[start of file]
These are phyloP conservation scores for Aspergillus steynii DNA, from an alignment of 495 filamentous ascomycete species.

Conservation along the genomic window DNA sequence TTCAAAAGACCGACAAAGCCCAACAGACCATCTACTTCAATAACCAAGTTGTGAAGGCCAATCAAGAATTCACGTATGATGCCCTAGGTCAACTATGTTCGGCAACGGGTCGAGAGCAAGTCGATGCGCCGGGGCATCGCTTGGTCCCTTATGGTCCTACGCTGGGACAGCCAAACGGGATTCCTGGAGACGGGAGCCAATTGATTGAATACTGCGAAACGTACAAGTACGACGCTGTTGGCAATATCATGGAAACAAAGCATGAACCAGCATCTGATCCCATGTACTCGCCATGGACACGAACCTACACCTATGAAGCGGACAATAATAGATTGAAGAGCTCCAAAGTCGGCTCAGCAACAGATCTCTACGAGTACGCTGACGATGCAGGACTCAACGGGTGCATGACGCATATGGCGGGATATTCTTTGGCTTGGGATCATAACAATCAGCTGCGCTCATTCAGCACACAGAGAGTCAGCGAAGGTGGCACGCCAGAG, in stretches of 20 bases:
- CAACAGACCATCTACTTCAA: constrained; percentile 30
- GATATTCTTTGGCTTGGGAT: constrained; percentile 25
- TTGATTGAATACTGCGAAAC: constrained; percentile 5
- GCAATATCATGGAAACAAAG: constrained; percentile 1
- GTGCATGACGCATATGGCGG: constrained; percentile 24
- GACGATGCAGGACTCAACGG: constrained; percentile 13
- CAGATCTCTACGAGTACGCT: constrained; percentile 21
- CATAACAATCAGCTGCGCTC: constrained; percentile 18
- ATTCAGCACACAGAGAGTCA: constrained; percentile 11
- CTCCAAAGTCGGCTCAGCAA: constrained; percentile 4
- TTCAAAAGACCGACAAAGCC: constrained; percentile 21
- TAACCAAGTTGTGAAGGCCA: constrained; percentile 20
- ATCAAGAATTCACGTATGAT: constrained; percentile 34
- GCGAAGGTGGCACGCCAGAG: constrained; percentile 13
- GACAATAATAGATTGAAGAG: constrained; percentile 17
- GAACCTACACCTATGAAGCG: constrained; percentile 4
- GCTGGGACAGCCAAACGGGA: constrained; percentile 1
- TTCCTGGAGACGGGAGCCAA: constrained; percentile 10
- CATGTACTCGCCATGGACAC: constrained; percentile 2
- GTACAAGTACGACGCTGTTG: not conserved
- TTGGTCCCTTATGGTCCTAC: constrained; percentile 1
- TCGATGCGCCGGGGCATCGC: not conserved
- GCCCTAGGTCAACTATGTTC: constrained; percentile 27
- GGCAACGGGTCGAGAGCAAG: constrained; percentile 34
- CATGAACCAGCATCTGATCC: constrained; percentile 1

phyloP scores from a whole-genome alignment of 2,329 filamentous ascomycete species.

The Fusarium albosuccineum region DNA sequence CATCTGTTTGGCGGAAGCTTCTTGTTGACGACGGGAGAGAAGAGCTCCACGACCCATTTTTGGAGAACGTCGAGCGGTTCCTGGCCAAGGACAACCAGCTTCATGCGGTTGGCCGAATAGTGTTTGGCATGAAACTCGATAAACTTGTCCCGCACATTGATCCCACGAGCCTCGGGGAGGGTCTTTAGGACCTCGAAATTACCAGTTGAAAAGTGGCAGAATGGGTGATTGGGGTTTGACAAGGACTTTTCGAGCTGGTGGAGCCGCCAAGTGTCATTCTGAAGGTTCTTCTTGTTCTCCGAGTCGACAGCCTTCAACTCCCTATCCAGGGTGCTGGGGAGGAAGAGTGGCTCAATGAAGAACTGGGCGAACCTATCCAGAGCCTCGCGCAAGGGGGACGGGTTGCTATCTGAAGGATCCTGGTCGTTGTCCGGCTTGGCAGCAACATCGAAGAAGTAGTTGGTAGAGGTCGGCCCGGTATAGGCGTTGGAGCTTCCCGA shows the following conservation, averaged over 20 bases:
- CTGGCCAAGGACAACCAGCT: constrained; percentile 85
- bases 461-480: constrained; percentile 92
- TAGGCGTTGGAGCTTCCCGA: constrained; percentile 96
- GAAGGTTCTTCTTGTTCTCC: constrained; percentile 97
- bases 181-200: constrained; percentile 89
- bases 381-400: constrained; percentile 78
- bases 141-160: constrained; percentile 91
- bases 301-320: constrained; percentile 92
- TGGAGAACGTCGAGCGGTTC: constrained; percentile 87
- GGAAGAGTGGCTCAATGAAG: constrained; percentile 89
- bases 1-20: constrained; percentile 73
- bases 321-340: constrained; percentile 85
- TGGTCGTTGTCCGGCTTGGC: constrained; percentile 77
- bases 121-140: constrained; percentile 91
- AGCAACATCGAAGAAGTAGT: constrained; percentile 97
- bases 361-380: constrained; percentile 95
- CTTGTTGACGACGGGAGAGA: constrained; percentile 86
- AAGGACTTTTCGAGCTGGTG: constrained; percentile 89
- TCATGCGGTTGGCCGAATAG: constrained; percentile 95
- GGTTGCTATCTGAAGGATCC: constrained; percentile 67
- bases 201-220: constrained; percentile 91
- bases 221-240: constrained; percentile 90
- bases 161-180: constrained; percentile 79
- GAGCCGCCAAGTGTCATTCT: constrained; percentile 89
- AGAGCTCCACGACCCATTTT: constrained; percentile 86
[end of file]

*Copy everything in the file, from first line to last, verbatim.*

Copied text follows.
These are phyloP conservation scores for Aspergillus steynii DNA, from an alignment of 495 filamentous ascomycete species.

Conservation along the genomic window DNA sequence TTCAAAAGACCGACAAAGCCCAACAGACCATCTACTTCAATAACCAAGTTGTGAAGGCCAATCAAGAATTCACGTATGATGCCCTAGGTCAACTATGTTCGGCAACGGGTCGAGAGCAAGTCGATGCGCCGGGGCATCGCTTGGTCCCTTATGGTCCTACGCTGGGACAGCCAAACGGGATTCCTGGAGACGGGAGCCAATTGATTGAATACTGCGAAACGTACAAGTACGACGCTGTTGGCAATATCATGGAAACAAAGCATGAACCAGCATCTGATCCCATGTACTCGCCATGGACACGAACCTACACCTATGAAGCGGACAATAATAGATTGAAGAGCTCCAAAGTCGGCTCAGCAACAGATCTCTACGAGTACGCTGACGATGCAGGACTCAACGGGTGCATGACGCATATGGCGGGATATTCTTTGGCTTGGGATCATAACAATCAGCTGCGCTCATTCAGCACACAGAGAGTCAGCGAAGGTGGCACGCCAGAG, in stretches of 20 bases:
- CAACAGACCATCTACTTCAA: constrained; percentile 30
- GATATTCTTTGGCTTGGGAT: constrained; percentile 25
- TTGATTGAATACTGCGAAAC: constrained; percentile 5
- GCAATATCATGGAAACAAAG: constrained; percentile 1
- GTGCATGACGCATATGGCGG: constrained; percentile 24
- GACGATGCAGGACTCAACGG: constrained; percentile 13
- CAGATCTCTACGAGTACGCT: constrained; percentile 21
- CATAACAATCAGCTGCGCTC: constrained; percentile 18
- ATTCAGCACACAGAGAGTCA: constrained; percentile 11
- CTCCAAAGTCGGCTCAGCAA: constrained; percentile 4
- TTCAAAAGACCGACAAAGCC: constrained; percentile 21
- TAACCAAGTTGTGAAGGCCA: constrained; percentile 20
- ATCAAGAATTCACGTATGAT: constrained; percentile 34
- GCGAAGGTGGCACGCCAGAG: constrained; percentile 13
- GACAATAATAGATTGAAGAG: constrained; percentile 17
- GAACCTACACCTATGAAGCG: constrained; percentile 4
- GCTGGGACAGCCAAACGGGA: constrained; percentile 1
- TTCCTGGAGACGGGAGCCAA: constrained; percentile 10
- CATGTACTCGCCATGGACAC: constrained; percentile 2
- GTACAAGTACGACGCTGTTG: not conserved
- TTGGTCCCTTATGGTCCTAC: constrained; percentile 1
- TCGATGCGCCGGGGCATCGC: not conserved
- GCCCTAGGTCAACTATGTTC: constrained; percentile 27
- GGCAACGGGTCGAGAGCAAG: constrained; percentile 34
- CATGAACCAGCATCTGATCC: constrained; percentile 1

phyloP scores from a whole-genome alignment of 2,329 filamentous ascomycete species.

The Fusarium albosuccineum region DNA sequence CATCTGTTTGGCGGAAGCTTCTTGTTGACGACGGGAGAGAAGAGCTCCACGACCCATTTTTGGAGAACGTCGAGCGGTTCCTGGCCAAGGACAACCAGCTTCATGCGGTTGGCCGAATAGTGTTTGGCATGAAACTCGATAAACTTGTCCCGCACATTGATCCCACGAGCCTCGGGGAGGGTCTTTAGGACCTCGAAATTACCAGTTGAAAAGTGGCAGAATGGGTGATTGGGGTTTGACAAGGACTTTTCGAGCTGGTGGAGCCGCCAAGTGTCATTCTGAAGGTTCTTCTTGTTCTCCGAGTCGACAGCCTTCAACTCCCTATCCAGGGTGCTGGGGAGGAAGAGTGGCTCAATGAAGAACTGGGCGAACCTATCCAGAGCCTCGCGCAAGGGGGACGGGTTGCTATCTGAAGGATCCTGGTCGTTGTCCGGCTTGGCAGCAACATCGAAGAAGTAGTTGGTAGAGGTCGGCCCGGTATAGGCGTTGGAGCTTCCCGA shows the following conservation, averaged over 20 bases:
- CTGGCCAAGGACAACCAGCT: constrained; percentile 85
- bases 461-480: constrained; percentile 92
- TAGGCGTTGGAGCTTCCCGA: constrained; percentile 96
- GAAGGTTCTTCTTGTTCTCC: constrained; percentile 97
- bases 181-200: constrained; percentile 89
- bases 381-400: constrained; percentile 78
- bases 141-160: constrained; percentile 91
- bases 301-320: constrained; percentile 92
- TGGAGAACGTCGAGCGGTTC: constrained; percentile 87
- GGAAGAGTGGCTCAATGAAG: constrained; percentile 89
- bases 1-20: constrained; percentile 73
- bases 321-340: constrained; percentile 85
- TGGTCGTTGTCCGGCTTGGC: constrained; percentile 77
- bases 121-140: constrained; percentile 91
- AGCAACATCGAAGAAGTAGT: constrained; percentile 97
- bases 361-380: constrained; percentile 95
- CTTGTTGACGACGGGAGAGA: constrained; percentile 86
- AAGGACTTTTCGAGCTGGTG: constrained; percentile 89
- TCATGCGGTTGGCCGAATAG: constrained; percentile 95
- GGTTGCTATCTGAAGGATCC: constrained; percentile 67
- bases 201-220: constrained; percentile 91
- bases 221-240: constrained; percentile 90
- bases 161-180: constrained; percentile 79
- GAGCCGCCAAGTGTCATTCT: constrained; percentile 89
- AGAGCTCCACGACCCATTTT: constrained; percentile 86